By overcoming the difficulties providers can see more patients and will be able to generate more billed revenue using its existing staff. Furthermore, if a provider is using its EHR efficiently then the improved documentation produces billing at higher rates, combined with increased patient flow. This represents significant potential revenue.
Quick Cash Flow
Many of the practices work on revenue cycle management, but few make it flawless. With increased charge accuracy and reduced time for denials, there will be an increase in the yield with timely reimbursements by the payers.
What follows is a fascinating graphic from NueMD, which asks a simple, yet provocative question: Is meaningful use helping or hurting EHR adoption?
CMS launched the program to “reward healthcare practitioners for adopting electronic health records and increasing efficiency within their practice.” According to the graphic, and the research complied here, 2013 was a successful year by all accounts as far as EHR adoption is concerned. However, as pointed out by NueMD, attestation of meaningful use is slowing.
Particularly alarming are the figures from the small practice space, with 50 percent or so of these physicians groups implementing the technology, yet only 25 percent or so of this group attesting and receiving incentives for doing so.
Additionally, satisfaction with using EHR technology also has dramatically decreased for those who might be called technology champions while those who might be labeled as EHR “haters” have begun to hate the technology even more.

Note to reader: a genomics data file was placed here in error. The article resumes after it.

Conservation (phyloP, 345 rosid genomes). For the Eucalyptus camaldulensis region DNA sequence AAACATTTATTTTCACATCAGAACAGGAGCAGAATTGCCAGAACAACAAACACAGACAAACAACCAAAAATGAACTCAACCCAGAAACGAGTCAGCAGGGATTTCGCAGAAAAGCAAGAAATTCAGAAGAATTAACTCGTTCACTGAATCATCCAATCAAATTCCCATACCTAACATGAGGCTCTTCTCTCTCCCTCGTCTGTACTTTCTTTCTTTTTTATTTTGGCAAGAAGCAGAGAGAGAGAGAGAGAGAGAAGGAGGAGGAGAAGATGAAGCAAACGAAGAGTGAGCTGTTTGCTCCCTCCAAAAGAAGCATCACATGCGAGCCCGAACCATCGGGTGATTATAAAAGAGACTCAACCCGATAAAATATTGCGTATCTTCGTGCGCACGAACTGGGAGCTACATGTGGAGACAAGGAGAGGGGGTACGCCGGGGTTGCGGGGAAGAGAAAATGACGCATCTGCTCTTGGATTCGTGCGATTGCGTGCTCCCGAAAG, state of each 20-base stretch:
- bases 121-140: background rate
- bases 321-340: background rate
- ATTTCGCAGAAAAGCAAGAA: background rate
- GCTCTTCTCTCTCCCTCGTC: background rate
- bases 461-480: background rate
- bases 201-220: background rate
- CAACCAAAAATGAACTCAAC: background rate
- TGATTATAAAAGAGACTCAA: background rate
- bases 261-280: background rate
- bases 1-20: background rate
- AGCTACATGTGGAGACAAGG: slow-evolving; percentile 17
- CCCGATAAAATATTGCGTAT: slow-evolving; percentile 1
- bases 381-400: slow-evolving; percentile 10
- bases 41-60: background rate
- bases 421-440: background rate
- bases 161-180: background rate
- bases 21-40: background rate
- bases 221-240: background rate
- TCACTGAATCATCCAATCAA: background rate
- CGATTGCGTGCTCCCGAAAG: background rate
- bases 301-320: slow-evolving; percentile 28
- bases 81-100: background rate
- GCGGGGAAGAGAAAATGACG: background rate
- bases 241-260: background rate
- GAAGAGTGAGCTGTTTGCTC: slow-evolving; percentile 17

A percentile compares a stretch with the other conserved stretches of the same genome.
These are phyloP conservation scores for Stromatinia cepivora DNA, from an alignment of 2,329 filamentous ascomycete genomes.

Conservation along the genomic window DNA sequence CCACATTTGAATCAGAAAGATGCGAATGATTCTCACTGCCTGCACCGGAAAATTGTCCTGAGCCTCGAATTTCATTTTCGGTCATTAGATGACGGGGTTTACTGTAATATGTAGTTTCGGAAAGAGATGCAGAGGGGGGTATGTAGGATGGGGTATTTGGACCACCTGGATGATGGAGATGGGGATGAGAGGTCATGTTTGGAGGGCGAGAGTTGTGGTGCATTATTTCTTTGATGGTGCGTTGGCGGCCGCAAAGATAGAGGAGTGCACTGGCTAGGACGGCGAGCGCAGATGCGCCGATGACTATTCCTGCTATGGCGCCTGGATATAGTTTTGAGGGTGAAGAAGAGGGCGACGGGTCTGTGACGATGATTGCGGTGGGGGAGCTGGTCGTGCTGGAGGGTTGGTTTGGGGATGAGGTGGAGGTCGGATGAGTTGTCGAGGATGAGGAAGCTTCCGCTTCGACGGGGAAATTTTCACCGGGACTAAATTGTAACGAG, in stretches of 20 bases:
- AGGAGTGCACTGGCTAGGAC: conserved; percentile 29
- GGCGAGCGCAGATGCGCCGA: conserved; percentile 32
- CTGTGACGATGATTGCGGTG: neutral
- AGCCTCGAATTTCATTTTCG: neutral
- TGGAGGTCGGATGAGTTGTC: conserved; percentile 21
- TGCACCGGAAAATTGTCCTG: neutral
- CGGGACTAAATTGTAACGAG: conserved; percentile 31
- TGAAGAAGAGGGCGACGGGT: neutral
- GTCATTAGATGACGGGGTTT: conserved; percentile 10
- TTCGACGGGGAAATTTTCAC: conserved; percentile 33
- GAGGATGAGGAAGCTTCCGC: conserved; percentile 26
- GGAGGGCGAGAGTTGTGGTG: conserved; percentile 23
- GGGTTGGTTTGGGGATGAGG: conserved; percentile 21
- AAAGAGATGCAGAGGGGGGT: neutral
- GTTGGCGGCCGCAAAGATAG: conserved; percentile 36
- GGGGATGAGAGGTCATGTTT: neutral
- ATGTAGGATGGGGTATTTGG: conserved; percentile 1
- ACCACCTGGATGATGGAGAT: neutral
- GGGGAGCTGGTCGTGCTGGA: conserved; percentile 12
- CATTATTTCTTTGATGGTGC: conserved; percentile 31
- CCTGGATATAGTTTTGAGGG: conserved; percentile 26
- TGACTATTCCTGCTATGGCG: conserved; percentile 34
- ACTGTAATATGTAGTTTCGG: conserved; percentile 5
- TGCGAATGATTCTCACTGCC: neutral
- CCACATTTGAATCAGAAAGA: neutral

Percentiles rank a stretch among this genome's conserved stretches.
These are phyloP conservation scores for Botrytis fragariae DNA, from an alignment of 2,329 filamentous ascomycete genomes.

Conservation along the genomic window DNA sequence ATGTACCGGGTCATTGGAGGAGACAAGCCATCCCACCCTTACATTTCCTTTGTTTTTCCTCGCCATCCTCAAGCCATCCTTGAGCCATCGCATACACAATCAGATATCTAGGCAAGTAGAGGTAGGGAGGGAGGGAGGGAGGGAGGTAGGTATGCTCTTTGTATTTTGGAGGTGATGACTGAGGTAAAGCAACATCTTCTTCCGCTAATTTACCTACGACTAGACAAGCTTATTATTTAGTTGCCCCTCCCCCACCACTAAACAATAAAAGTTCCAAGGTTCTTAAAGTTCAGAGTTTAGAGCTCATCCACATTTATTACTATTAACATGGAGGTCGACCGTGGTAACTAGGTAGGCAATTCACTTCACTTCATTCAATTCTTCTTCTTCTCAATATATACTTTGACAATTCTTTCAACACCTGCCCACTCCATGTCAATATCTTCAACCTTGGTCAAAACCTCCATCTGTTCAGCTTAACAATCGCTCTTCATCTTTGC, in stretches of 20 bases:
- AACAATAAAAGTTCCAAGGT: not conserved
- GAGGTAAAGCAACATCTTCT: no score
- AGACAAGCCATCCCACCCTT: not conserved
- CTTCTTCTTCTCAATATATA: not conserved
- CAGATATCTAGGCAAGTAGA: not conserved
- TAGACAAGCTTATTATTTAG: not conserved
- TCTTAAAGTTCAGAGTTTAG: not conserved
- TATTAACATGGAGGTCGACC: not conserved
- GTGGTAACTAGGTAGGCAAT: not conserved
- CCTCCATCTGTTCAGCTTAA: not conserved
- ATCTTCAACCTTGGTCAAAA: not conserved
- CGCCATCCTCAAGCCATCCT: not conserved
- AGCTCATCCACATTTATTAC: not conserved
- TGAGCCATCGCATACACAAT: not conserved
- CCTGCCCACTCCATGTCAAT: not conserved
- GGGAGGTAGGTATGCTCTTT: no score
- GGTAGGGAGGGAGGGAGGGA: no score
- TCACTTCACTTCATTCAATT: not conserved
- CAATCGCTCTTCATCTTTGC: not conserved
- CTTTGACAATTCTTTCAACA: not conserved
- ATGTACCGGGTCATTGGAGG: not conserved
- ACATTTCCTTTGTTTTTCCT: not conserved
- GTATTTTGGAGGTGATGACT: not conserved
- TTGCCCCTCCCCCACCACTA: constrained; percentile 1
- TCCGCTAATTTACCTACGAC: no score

Finally, of those deciding to make the technology switch to a new system cite lack of system functionality as the primary reason for doing so. So, of the physicians that are not implementing the systems, are they simply deciding to absorb the financial penalties mandated by the feds? If that’s the case, what will the outcome of meaningful use be?
And, if efficiencies are not gained, as promised, are we really any closer to an improved healthcare system where physicians, especially those in small practices, actually get to spend time with the patients they desire to serve?
Guest post by Brian White, founder of Competitive Solutions.
Should every physician practice adopt electronic health records? Maybe not. When evaluating the transition to an EHR system, it is critical to consider the long-term efficiency of the practice. Simply put, EHR adoption will not yield operational improvements for every practice.
While many practices using EHRs increase the overall throughput of the business and enhance profitability, others struggle with adoption of the new technology – slowing operations and creating significant financial losses. Many practices repeatedly change vendors or abandon the EHR entirely after significant investment. Making the right decision for your individual practice and navigating the pitfalls of EHR implementation can be difficult and time-consuming. Maximize your potential for success by undertaking a strategic evaluation that includes the following considerations.
If your practice has not adopted EHR, is now the time to do so?
1. What are the operational benefits/detriments of adoption? a. Will EHR allow the practice to see more patients? Or, will it cause the practice to see fewer patients? b. Will EHR require additional labor in the day-to-day function of treating patients? (In most cases, the answer to this question will be yes.) c. Will EHR provide the ability to track trends in patient status, statistical data or ease of access that will be more efficient and/or clinically beneficial?